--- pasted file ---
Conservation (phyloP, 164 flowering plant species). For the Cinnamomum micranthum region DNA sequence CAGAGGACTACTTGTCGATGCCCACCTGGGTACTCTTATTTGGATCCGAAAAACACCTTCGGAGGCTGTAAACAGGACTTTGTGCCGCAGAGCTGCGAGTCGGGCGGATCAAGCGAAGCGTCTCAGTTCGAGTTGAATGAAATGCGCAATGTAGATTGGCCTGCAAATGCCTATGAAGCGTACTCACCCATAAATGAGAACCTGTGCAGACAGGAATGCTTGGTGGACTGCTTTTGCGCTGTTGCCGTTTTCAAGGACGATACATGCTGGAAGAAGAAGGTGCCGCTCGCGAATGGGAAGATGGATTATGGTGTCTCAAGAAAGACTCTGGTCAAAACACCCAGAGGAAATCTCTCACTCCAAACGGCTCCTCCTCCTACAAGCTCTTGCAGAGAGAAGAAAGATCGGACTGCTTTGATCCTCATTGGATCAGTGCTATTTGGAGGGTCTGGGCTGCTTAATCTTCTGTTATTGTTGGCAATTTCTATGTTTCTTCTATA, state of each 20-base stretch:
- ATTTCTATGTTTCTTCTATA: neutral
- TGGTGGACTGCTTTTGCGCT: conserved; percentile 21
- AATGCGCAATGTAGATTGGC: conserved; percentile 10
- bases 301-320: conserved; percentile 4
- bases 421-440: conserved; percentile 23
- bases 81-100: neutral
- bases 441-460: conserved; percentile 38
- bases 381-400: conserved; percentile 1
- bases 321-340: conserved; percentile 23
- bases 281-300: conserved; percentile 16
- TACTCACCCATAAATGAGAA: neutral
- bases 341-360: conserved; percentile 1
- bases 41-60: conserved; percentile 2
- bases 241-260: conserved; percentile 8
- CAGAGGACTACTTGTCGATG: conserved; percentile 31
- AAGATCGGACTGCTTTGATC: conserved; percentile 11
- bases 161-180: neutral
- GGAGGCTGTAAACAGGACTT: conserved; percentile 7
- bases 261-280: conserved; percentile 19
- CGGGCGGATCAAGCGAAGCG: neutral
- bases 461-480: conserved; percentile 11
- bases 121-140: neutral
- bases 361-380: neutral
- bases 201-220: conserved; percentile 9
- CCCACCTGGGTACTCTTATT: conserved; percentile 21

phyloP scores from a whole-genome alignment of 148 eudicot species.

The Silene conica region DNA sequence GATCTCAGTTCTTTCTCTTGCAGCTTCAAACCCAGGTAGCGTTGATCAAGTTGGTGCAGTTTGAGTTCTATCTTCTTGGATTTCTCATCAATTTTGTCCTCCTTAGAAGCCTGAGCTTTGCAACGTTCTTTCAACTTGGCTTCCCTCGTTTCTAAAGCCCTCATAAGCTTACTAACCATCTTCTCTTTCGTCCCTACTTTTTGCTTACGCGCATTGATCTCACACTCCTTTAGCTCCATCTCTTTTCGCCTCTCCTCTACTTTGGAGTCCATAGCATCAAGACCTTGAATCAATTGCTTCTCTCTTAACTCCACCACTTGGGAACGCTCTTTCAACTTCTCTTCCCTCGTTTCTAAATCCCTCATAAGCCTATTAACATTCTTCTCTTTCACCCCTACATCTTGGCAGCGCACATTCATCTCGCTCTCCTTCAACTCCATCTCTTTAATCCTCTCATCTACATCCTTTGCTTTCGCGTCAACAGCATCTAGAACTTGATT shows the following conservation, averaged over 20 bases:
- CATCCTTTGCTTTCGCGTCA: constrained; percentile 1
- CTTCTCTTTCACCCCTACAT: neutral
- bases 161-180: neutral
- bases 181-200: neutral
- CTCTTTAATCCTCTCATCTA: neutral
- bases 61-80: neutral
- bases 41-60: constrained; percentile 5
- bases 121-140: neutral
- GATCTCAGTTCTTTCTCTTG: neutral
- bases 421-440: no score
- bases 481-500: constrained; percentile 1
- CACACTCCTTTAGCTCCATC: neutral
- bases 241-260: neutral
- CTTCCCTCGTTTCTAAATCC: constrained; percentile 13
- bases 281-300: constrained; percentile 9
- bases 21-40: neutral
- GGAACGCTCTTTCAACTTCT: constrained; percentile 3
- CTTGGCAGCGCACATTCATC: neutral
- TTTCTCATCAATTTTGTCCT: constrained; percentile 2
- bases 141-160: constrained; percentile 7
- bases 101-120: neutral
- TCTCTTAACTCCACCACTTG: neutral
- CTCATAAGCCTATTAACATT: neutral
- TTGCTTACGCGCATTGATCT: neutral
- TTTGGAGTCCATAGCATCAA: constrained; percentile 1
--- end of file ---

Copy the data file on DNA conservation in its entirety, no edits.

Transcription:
Conservation (phyloP, 164 flowering plant species). For the Cinnamomum micranthum region DNA sequence CAGAGGACTACTTGTCGATGCCCACCTGGGTACTCTTATTTGGATCCGAAAAACACCTTCGGAGGCTGTAAACAGGACTTTGTGCCGCAGAGCTGCGAGTCGGGCGGATCAAGCGAAGCGTCTCAGTTCGAGTTGAATGAAATGCGCAATGTAGATTGGCCTGCAAATGCCTATGAAGCGTACTCACCCATAAATGAGAACCTGTGCAGACAGGAATGCTTGGTGGACTGCTTTTGCGCTGTTGCCGTTTTCAAGGACGATACATGCTGGAAGAAGAAGGTGCCGCTCGCGAATGGGAAGATGGATTATGGTGTCTCAAGAAAGACTCTGGTCAAAACACCCAGAGGAAATCTCTCACTCCAAACGGCTCCTCCTCCTACAAGCTCTTGCAGAGAGAAGAAAGATCGGACTGCTTTGATCCTCATTGGATCAGTGCTATTTGGAGGGTCTGGGCTGCTTAATCTTCTGTTATTGTTGGCAATTTCTATGTTTCTTCTATA, state of each 20-base stretch:
- ATTTCTATGTTTCTTCTATA: neutral
- TGGTGGACTGCTTTTGCGCT: conserved; percentile 21
- AATGCGCAATGTAGATTGGC: conserved; percentile 10
- bases 301-320: conserved; percentile 4
- bases 421-440: conserved; percentile 23
- bases 81-100: neutral
- bases 441-460: conserved; percentile 38
- bases 381-400: conserved; percentile 1
- bases 321-340: conserved; percentile 23
- bases 281-300: conserved; percentile 16
- TACTCACCCATAAATGAGAA: neutral
- bases 341-360: conserved; percentile 1
- bases 41-60: conserved; percentile 2
- bases 241-260: conserved; percentile 8
- CAGAGGACTACTTGTCGATG: conserved; percentile 31
- AAGATCGGACTGCTTTGATC: conserved; percentile 11
- bases 161-180: neutral
- GGAGGCTGTAAACAGGACTT: conserved; percentile 7
- bases 261-280: conserved; percentile 19
- CGGGCGGATCAAGCGAAGCG: neutral
- bases 461-480: conserved; percentile 11
- bases 121-140: neutral
- bases 361-380: neutral
- bases 201-220: conserved; percentile 9
- CCCACCTGGGTACTCTTATT: conserved; percentile 21

phyloP scores from a whole-genome alignment of 148 eudicot species.

The Silene conica region DNA sequence GATCTCAGTTCTTTCTCTTGCAGCTTCAAACCCAGGTAGCGTTGATCAAGTTGGTGCAGTTTGAGTTCTATCTTCTTGGATTTCTCATCAATTTTGTCCTCCTTAGAAGCCTGAGCTTTGCAACGTTCTTTCAACTTGGCTTCCCTCGTTTCTAAAGCCCTCATAAGCTTACTAACCATCTTCTCTTTCGTCCCTACTTTTTGCTTACGCGCATTGATCTCACACTCCTTTAGCTCCATCTCTTTTCGCCTCTCCTCTACTTTGGAGTCCATAGCATCAAGACCTTGAATCAATTGCTTCTCTCTTAACTCCACCACTTGGGAACGCTCTTTCAACTTCTCTTCCCTCGTTTCTAAATCCCTCATAAGCCTATTAACATTCTTCTCTTTCACCCCTACATCTTGGCAGCGCACATTCATCTCGCTCTCCTTCAACTCCATCTCTTTAATCCTCTCATCTACATCCTTTGCTTTCGCGTCAACAGCATCTAGAACTTGATT shows the following conservation, averaged over 20 bases:
- CATCCTTTGCTTTCGCGTCA: constrained; percentile 1
- CTTCTCTTTCACCCCTACAT: neutral
- bases 161-180: neutral
- bases 181-200: neutral
- CTCTTTAATCCTCTCATCTA: neutral
- bases 61-80: neutral
- bases 41-60: constrained; percentile 5
- bases 121-140: neutral
- GATCTCAGTTCTTTCTCTTG: neutral
- bases 421-440: no score
- bases 481-500: constrained; percentile 1
- CACACTCCTTTAGCTCCATC: neutral
- bases 241-260: neutral
- CTTCCCTCGTTTCTAAATCC: constrained; percentile 13
- bases 281-300: constrained; percentile 9
- bases 21-40: neutral
- GGAACGCTCTTTCAACTTCT: constrained; percentile 3
- CTTGGCAGCGCACATTCATC: neutral
- TTTCTCATCAATTTTGTCCT: constrained; percentile 2
- bases 141-160: constrained; percentile 7
- bases 101-120: neutral
- TCTCTTAACTCCACCACTTG: neutral
- CTCATAAGCCTATTAACATT: neutral
- TTGCTTACGCGCATTGATCT: neutral
- TTTGGAGTCCATAGCATCAA: constrained; percentile 1